It’s a Wonderful Life

Frank Capra’s holiday classic It’s a Wonderful Life is a heartwarming tale of how small gestures of kindness can lead to rewards we never would have expected

IT’S A WONDERFUL LIFE (1946)
Starring James Stewart and Donna Reed
Directed by Frank Capra
Released by Liberty Films
130 minutes

Merry Christmas Forget the Box readers!   I don’t know what special traditions you and your family have during the holidays but at my house, after we’ve stuffed ourselves with turkey and drank too much mulled wine, we like to gather in the living room and watch Frank Capra’s 1946 feel-good classic It’s A Wonderful Life.

The film opens on Christmas Eve and small town entrepreneur George Bailey (Jimmy Stewart) is contemplating suicide.   God is watching the situation from heaven and decides to dispatch bumbling angel Clarence (Henry Travers) down to earth to give George some divine intervention.   But before he leaves, God recounts to Clarence the life of George Bailey so this angel knows what he’s dealing with.

George Bailey is the perfect example of the type of character that James Stewart would play many more times in his career: the lovable everyman.   Maybe with the exception of The Philadelphia Story (1940), in my opinion he’s never as good in any role as he is here.

George is a man who desperately yearns to escape his small town existence and travel the world and yet for one reason after another George finds himself left behind as his friends and brother all leave home to have adventures.     But life isn’t all bad.   At home George has his wife Mary, aka the perfect housewife Donna Reed.

I wish that the character of Mary was allowed to have some sort of life outside of the home but this is the forties, so I guess can’t expect too much.   Reed is charming (of course!) as a woman who’s perfectly happy with a modest small town life, even if her husband isn’t.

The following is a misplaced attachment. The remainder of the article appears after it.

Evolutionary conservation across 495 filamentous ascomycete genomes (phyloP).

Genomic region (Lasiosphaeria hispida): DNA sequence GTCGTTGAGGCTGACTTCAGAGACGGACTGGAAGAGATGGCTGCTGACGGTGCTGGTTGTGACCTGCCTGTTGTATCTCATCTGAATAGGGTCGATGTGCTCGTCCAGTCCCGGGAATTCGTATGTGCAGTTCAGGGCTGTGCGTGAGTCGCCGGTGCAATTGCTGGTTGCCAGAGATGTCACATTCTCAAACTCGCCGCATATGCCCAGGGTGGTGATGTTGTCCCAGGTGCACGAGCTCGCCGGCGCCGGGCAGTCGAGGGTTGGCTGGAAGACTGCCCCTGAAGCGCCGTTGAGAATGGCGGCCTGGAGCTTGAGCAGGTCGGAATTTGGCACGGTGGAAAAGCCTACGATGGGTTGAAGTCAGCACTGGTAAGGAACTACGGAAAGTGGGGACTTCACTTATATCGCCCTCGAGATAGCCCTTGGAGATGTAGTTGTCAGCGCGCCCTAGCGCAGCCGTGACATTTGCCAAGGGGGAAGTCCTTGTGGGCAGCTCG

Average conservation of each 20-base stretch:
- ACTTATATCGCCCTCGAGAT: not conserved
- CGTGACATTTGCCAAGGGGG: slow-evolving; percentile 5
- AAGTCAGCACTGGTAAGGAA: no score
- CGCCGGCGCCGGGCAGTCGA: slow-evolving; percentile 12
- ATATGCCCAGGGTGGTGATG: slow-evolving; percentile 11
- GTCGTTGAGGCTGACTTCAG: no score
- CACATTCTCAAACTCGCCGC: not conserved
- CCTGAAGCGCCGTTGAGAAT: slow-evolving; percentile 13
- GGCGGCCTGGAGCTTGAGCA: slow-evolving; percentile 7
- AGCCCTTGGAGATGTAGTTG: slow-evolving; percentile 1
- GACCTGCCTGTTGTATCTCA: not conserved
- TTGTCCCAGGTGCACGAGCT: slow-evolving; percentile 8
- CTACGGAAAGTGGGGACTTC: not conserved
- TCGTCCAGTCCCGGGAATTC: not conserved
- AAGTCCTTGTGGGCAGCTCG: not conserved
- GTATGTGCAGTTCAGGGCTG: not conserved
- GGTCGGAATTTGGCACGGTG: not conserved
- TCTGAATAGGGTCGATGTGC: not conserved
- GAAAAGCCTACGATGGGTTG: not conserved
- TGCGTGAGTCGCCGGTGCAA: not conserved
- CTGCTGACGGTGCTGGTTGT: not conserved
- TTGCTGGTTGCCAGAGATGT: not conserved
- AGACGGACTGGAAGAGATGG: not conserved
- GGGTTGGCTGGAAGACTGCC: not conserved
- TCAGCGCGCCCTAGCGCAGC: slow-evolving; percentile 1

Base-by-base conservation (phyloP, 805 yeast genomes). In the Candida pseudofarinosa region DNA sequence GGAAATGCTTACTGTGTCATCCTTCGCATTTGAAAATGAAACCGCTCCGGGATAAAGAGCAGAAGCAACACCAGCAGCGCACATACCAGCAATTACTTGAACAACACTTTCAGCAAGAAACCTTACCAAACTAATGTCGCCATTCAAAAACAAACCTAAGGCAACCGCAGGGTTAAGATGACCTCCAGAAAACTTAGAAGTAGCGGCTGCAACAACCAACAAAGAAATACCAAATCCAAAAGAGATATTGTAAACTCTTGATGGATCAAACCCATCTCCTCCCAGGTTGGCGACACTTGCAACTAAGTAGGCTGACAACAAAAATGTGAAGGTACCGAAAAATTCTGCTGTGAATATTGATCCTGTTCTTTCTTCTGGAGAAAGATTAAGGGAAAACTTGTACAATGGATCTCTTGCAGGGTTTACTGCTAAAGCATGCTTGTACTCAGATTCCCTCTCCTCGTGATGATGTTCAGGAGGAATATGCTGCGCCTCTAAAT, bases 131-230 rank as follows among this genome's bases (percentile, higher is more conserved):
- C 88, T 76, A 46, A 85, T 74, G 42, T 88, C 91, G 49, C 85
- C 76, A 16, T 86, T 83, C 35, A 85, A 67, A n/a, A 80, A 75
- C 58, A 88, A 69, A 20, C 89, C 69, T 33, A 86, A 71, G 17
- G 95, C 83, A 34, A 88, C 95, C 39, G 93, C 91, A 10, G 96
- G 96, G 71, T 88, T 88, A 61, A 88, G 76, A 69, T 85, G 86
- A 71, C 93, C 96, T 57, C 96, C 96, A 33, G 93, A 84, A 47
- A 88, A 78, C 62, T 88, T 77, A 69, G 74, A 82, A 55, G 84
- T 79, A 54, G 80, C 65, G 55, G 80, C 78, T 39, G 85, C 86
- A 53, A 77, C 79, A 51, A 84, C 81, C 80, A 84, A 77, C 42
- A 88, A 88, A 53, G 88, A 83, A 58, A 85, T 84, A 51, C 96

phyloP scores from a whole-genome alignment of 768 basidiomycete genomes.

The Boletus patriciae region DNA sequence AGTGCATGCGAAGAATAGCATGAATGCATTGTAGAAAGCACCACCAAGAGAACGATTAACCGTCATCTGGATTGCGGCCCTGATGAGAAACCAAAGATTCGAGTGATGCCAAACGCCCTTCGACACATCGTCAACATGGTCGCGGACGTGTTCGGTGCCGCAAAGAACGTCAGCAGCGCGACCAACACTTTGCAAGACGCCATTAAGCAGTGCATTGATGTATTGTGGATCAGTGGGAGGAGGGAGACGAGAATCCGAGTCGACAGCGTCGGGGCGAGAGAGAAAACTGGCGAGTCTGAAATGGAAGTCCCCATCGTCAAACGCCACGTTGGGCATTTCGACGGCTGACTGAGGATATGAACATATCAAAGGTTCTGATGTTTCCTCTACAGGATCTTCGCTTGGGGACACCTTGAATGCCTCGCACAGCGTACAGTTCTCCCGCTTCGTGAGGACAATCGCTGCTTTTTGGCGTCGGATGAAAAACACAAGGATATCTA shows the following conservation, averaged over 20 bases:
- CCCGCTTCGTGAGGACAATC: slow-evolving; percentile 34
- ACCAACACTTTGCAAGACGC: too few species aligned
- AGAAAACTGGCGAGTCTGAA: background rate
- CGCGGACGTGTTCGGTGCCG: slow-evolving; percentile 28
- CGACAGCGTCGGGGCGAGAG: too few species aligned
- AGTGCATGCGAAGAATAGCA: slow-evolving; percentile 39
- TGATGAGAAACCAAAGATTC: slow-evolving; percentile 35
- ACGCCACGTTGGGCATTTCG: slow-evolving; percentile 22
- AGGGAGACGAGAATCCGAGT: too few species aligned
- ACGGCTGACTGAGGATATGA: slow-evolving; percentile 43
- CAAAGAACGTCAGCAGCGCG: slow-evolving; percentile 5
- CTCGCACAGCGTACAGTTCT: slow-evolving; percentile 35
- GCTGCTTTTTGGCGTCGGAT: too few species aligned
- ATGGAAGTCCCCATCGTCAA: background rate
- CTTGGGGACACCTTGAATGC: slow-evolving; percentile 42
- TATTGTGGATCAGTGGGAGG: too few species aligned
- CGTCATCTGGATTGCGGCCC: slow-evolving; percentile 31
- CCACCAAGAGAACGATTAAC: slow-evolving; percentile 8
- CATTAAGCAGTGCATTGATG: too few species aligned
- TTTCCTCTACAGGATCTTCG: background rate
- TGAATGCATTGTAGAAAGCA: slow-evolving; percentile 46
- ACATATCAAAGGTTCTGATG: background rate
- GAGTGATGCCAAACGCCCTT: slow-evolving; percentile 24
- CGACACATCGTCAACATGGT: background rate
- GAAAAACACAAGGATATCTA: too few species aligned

Professionally taking over his father’s building and loan business has never given George much satisfaction, but what keeps him going is the desire to stick it to the evil Mr. Potter (Lionel Barrymore).   What I love about Mr. Potter is that he’s basically what the Grinch would look like if he took human form.   Barrymore gives the richest man in town such a delicious nasty streak that along with Mr. Rooney from Ferris Buller’s Day Off (1986) and Arvin Sloane from Alias (2001-2006) he makes my list for all time favourite bad guys.

When Potter finally gets the upper hand over George because of the clumsiness of one of George’s employees, we know that George is in serious trouble and so Clarence is ready for his entry and begins the best part of the film that has been copied endlessly in film and television since.

To prove to George that his life is not meaningless, Clarence shows George what Bedford Falls would be like if he’d never been born at all.   What George learns is that because of his kindness and devotion to the community, without him around the town would fall into ruin.   He may never become a world famous traveler but as far as Bedford Falls is concerned he’s the most important man in town.

There are few scenes I can name that still affect me deeply upon repeated viewings and the final scene in this film when George is reunited with his family gets me every frickin’ year.   Is it cheesy?   Sure. B ut with the recession still going on and the extremely cynical, fast paced world we live in nowadays we owe it to ourselves to get a little sentimental sometimes.

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